The Fukushima plant meltdown following the Tohoku earthquake and tsunami of 2011 was one of the worst nuclear disasters in history. Today, there’s an area of about 143 square miles that’s still part of the nuclear exclusion zone deemed unsafe for humans to live in. That hasn’t stopped urban explorers from passing through and documenting some of the vehicular ruins that exist within.
What was found Exploring the Unbeaten Path, a YouTube channel, will make any car enthusiast weep. There’s everything from a 1960s Mazda Carol to a Mitsubishi Lancer Evolution VII. The evacuation was so quick that many of the cars were left unlocked. It was likely that many owners did not realize they’d never be able to return to their homes. Particularly sad are a formerly pristine S15 Silvia, Celica GT-Four, and a Eunos 800 (aka Mazda Millenia).
There are entire shops that have been left behind. One seems to have specialized in American cars, with a deserted Lincoln Town Car and Chevy Impala lowriders parked outside. There’s even a repatriated USDM Nissan 240SX 5-speed hatch with fewer than 27,000 miles on the odometer.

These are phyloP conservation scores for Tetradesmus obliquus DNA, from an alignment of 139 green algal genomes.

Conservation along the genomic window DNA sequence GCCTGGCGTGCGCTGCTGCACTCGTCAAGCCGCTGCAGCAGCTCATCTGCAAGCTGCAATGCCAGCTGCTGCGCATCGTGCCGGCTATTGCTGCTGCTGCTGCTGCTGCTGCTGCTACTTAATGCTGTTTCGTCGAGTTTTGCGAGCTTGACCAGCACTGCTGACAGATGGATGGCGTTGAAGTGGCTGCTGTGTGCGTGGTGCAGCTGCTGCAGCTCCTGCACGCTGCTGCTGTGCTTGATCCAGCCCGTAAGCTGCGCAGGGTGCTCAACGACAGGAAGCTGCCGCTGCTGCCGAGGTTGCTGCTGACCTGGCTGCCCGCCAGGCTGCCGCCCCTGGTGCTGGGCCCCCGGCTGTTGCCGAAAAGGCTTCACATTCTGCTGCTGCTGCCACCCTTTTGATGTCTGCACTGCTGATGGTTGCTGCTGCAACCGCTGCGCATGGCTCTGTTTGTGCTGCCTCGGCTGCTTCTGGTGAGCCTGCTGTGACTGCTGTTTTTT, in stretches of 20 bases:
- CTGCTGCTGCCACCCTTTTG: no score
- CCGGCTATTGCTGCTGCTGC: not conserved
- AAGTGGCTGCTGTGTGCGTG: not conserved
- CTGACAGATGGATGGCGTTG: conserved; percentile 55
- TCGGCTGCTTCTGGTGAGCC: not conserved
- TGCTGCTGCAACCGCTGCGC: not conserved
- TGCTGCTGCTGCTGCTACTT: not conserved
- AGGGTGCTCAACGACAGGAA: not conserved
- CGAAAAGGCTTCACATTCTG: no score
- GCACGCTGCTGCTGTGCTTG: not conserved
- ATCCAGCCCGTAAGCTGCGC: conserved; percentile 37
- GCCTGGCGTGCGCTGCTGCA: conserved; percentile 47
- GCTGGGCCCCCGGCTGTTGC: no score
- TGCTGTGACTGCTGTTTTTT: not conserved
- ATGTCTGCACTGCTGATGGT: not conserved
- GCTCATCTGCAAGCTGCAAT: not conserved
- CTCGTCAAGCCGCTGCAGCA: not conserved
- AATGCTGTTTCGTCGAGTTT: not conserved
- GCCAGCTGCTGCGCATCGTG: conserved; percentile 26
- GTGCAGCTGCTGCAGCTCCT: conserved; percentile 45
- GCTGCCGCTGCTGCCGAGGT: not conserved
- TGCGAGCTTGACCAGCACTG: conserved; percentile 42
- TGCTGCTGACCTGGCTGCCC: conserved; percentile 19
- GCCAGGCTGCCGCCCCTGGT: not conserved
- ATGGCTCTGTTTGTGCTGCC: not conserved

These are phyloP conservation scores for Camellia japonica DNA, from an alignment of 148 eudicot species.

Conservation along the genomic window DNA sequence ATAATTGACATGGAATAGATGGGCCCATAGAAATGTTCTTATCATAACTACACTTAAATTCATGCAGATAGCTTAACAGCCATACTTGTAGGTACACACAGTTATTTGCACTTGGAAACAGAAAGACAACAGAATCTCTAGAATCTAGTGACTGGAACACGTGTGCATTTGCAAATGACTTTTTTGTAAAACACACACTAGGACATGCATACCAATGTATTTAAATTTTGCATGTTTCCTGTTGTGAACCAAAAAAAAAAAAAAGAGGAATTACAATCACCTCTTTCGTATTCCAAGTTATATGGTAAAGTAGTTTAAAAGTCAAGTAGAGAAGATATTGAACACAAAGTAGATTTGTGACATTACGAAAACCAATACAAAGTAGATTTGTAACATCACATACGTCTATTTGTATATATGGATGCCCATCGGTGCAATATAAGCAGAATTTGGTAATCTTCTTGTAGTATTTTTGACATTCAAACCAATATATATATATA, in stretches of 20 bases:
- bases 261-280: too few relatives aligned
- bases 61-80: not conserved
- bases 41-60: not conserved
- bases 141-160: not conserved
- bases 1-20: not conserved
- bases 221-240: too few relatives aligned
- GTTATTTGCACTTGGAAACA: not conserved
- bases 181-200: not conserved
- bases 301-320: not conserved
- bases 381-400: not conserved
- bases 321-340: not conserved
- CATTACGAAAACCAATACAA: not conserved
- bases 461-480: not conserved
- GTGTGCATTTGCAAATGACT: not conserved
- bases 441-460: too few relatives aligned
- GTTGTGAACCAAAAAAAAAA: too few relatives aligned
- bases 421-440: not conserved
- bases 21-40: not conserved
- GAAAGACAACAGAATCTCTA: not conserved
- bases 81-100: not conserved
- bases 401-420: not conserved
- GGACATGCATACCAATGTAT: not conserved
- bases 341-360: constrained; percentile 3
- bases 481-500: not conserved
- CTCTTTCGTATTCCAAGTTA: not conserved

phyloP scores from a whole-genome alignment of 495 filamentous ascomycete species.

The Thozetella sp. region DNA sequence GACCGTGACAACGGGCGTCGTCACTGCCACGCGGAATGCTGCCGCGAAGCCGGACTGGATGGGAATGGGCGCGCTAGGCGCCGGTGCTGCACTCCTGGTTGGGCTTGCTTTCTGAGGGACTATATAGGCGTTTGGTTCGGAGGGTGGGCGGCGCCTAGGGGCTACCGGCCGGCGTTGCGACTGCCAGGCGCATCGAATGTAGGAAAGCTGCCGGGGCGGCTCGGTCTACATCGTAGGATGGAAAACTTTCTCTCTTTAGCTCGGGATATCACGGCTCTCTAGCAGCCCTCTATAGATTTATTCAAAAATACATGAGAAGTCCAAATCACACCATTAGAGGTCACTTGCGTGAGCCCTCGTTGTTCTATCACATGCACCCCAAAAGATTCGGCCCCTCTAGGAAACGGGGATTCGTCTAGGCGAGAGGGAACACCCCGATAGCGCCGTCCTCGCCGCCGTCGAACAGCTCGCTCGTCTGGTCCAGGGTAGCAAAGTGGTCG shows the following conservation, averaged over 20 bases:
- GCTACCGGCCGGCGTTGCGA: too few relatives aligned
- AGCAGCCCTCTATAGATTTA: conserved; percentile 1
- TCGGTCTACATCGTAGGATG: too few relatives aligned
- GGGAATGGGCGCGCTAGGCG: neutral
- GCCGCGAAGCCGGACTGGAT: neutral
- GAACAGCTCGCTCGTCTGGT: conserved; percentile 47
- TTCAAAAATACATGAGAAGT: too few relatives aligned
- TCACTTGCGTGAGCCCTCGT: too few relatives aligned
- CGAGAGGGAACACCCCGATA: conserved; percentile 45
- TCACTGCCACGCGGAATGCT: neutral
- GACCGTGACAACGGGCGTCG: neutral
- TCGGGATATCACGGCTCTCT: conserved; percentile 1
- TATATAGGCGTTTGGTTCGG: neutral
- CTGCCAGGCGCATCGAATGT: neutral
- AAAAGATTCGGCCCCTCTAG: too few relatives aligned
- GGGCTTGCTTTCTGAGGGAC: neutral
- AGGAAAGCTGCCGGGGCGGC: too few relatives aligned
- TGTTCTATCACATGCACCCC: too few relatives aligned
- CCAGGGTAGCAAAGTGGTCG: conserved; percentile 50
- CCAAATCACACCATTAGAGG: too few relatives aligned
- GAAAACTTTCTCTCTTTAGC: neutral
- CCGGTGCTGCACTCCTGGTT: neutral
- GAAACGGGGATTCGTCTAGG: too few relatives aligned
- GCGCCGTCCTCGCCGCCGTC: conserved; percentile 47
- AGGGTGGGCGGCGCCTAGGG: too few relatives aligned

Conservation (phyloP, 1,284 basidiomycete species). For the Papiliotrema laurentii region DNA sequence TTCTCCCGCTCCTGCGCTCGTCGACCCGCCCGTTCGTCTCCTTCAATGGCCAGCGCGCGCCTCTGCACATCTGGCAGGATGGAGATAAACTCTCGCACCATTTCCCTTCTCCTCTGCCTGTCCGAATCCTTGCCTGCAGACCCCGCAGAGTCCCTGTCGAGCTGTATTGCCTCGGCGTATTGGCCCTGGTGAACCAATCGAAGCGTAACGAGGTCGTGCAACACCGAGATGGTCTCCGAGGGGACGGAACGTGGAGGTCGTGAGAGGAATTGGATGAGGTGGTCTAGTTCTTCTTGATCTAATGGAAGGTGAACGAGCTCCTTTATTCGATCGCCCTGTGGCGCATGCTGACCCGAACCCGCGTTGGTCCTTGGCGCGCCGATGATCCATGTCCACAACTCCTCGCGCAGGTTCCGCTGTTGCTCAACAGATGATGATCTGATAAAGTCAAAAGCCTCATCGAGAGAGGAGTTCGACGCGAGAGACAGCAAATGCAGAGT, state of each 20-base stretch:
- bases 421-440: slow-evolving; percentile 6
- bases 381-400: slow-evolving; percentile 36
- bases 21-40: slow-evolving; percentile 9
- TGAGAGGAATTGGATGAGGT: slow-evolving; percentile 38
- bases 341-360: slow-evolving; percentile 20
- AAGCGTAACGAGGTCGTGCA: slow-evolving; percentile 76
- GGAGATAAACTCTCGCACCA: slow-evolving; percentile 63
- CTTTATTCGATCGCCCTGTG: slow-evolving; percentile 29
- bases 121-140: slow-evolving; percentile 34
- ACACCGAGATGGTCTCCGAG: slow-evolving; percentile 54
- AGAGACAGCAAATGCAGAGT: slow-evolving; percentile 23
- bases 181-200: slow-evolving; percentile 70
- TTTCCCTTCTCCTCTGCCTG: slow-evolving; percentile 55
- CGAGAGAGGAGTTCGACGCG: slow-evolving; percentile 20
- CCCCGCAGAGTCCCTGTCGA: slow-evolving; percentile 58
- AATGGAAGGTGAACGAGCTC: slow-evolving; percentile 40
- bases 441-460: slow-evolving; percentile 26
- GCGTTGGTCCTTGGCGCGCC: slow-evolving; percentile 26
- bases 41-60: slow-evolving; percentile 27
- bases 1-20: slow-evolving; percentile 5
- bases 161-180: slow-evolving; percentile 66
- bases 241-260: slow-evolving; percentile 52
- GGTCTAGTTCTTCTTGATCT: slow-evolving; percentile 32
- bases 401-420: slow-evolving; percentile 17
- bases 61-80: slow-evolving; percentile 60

So why have these cars been simply left to rot? Unfortunately, the metal they’re made of is contaminated. In the case of a Datsun Violet rally car, it’s giving off 0.45 microsieverts of radiation. According to the videographers, a car has to read less than 0.30 microseiverts to be legal for export.
Still, that hasn’t stopped some people from moving the cars, or pieces of them. The videographers have returned to the Fukushima exclusion zone four times and documented how one R32 Skyline GT-R has had some parts scavenged. At another shop, an AW11 Toyota MR2 and other vehicles have disappeared altogether, fate unknown. Some of the cars have been moved so that they can be scrapped. At one field, cars lined up for the crusher included a Honda S2000, X90 Toyota Mark II, and 200-series Land Cruiser.
While nothing can compare to the human toll of the disaster, these cars stand as a reminder of the tragedy. They’re not your average kei commuters. As enthusiast cars they’re inherently lovable, and were clearly once cherished by their owners.